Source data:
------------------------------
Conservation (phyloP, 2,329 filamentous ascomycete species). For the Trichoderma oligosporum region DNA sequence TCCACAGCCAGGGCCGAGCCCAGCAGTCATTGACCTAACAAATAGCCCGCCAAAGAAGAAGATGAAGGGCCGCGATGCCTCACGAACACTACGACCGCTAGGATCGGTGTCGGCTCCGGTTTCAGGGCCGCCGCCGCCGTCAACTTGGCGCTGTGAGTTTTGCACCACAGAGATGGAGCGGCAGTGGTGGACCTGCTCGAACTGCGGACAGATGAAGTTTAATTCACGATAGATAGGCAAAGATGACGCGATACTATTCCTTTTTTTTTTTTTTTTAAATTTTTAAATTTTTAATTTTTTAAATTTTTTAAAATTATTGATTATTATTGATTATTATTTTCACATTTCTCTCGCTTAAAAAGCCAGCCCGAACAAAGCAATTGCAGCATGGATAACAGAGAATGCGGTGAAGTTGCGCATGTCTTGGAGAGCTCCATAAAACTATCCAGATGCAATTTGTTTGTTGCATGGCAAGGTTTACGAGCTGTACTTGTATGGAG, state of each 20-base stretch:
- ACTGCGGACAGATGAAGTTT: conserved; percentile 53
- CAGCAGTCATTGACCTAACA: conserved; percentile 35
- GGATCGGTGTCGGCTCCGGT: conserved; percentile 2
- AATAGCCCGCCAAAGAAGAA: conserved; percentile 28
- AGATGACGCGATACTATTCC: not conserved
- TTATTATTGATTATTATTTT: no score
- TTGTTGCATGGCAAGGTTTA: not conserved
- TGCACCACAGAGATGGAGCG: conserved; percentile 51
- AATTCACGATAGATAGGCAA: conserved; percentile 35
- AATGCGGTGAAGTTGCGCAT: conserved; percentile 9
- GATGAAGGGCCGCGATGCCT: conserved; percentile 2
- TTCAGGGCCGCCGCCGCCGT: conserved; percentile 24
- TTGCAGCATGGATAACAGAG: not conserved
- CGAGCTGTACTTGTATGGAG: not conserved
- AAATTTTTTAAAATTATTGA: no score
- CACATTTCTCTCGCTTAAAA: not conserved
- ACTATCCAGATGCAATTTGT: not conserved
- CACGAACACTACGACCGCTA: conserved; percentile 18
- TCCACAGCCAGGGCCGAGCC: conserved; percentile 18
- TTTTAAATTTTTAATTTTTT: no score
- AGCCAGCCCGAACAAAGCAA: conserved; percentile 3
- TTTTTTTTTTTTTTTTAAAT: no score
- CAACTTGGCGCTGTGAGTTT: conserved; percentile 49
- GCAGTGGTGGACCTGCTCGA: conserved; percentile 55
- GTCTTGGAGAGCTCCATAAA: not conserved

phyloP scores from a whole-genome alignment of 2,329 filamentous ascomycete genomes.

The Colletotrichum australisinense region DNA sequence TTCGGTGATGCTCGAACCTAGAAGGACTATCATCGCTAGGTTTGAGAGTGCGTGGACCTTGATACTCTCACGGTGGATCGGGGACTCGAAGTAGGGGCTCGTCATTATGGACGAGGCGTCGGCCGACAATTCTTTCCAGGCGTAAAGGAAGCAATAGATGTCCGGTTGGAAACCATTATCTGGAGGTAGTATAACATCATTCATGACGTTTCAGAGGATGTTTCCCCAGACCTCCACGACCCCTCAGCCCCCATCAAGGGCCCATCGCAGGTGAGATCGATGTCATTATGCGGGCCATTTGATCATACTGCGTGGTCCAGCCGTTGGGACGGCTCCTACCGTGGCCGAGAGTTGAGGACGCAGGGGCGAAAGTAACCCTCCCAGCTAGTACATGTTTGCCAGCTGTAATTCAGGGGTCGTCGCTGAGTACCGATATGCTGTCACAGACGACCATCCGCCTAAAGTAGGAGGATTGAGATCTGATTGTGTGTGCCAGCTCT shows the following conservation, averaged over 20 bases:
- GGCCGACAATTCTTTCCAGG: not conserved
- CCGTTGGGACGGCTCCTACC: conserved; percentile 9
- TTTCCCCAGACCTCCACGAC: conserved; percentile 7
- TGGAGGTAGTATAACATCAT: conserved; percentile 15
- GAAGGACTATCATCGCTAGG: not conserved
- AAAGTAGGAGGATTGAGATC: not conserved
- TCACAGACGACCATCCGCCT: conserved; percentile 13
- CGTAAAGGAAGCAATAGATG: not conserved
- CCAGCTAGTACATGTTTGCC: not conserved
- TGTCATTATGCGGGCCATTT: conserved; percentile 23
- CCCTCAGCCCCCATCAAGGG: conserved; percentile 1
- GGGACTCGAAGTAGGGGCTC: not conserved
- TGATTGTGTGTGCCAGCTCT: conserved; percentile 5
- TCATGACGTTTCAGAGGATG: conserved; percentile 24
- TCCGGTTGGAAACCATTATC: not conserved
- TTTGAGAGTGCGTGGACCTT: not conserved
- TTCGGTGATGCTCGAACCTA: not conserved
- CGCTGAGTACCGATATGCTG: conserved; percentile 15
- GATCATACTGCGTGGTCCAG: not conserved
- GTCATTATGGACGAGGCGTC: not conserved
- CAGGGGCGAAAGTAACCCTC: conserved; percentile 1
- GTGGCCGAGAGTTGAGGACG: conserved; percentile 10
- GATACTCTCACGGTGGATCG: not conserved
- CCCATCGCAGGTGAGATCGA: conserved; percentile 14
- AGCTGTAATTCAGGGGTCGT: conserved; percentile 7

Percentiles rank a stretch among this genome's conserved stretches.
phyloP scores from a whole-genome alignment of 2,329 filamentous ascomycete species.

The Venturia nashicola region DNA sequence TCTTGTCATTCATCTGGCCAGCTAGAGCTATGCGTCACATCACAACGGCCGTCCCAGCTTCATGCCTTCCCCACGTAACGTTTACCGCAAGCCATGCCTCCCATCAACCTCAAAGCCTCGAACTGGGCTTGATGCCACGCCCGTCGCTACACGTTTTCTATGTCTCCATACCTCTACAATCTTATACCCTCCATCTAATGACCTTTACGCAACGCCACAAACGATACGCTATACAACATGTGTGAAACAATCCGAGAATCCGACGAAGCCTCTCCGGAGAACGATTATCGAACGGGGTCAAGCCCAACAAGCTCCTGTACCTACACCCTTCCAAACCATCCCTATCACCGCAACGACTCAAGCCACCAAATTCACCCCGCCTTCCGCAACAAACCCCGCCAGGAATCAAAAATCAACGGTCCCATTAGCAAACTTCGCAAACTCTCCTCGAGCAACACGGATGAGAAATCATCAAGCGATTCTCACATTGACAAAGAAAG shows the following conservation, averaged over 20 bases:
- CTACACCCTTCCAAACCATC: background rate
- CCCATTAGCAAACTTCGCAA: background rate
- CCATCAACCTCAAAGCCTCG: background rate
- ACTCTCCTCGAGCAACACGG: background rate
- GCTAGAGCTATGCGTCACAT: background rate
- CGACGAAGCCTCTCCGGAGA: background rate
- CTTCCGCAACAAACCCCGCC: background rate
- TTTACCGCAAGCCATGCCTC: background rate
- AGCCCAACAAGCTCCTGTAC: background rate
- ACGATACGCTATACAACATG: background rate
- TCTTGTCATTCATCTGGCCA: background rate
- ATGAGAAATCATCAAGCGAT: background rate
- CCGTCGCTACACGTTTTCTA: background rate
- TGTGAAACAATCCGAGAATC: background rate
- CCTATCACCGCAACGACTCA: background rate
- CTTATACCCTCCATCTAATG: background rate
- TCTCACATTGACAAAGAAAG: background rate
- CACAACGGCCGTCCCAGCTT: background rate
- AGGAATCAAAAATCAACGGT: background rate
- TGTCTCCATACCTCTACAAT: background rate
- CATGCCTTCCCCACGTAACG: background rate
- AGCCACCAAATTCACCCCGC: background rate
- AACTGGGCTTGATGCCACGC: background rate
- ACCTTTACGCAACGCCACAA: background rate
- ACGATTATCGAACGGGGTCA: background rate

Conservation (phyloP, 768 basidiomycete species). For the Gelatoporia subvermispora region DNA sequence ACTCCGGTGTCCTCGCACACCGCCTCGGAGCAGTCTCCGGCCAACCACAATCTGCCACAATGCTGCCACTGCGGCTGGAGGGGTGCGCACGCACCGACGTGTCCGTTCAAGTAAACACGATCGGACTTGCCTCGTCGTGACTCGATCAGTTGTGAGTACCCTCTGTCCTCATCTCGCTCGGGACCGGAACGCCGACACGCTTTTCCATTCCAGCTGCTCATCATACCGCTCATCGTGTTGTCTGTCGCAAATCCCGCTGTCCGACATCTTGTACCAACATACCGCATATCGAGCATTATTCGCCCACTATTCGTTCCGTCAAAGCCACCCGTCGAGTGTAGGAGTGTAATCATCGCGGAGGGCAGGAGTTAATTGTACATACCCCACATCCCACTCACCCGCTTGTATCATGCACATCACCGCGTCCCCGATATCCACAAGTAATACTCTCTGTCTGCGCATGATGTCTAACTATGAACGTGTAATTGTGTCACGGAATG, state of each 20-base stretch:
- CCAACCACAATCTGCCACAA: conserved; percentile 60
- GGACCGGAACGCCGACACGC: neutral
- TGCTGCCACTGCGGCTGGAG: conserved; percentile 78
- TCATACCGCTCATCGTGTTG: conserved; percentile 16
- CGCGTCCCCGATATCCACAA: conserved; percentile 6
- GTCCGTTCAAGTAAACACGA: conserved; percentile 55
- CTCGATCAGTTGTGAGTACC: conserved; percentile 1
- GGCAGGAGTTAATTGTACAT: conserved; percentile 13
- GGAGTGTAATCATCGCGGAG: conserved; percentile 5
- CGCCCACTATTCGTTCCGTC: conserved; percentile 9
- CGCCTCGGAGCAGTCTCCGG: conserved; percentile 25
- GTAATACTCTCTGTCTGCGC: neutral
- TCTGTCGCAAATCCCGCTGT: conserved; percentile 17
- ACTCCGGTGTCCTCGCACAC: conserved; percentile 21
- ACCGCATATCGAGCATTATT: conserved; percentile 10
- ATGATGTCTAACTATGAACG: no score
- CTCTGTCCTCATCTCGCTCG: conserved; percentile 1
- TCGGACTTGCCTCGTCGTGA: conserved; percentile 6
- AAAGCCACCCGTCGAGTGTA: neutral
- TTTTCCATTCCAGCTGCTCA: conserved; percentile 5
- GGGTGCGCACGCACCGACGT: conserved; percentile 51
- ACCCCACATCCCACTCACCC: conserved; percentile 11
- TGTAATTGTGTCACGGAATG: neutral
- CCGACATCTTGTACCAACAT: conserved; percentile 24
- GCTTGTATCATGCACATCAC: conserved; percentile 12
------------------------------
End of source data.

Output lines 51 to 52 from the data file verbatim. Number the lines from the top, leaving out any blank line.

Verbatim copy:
- GATACTCTCACGGTGGATCG: not conserved
- CCCATCGCAGGTGAGATCGA: conserved; percentile 14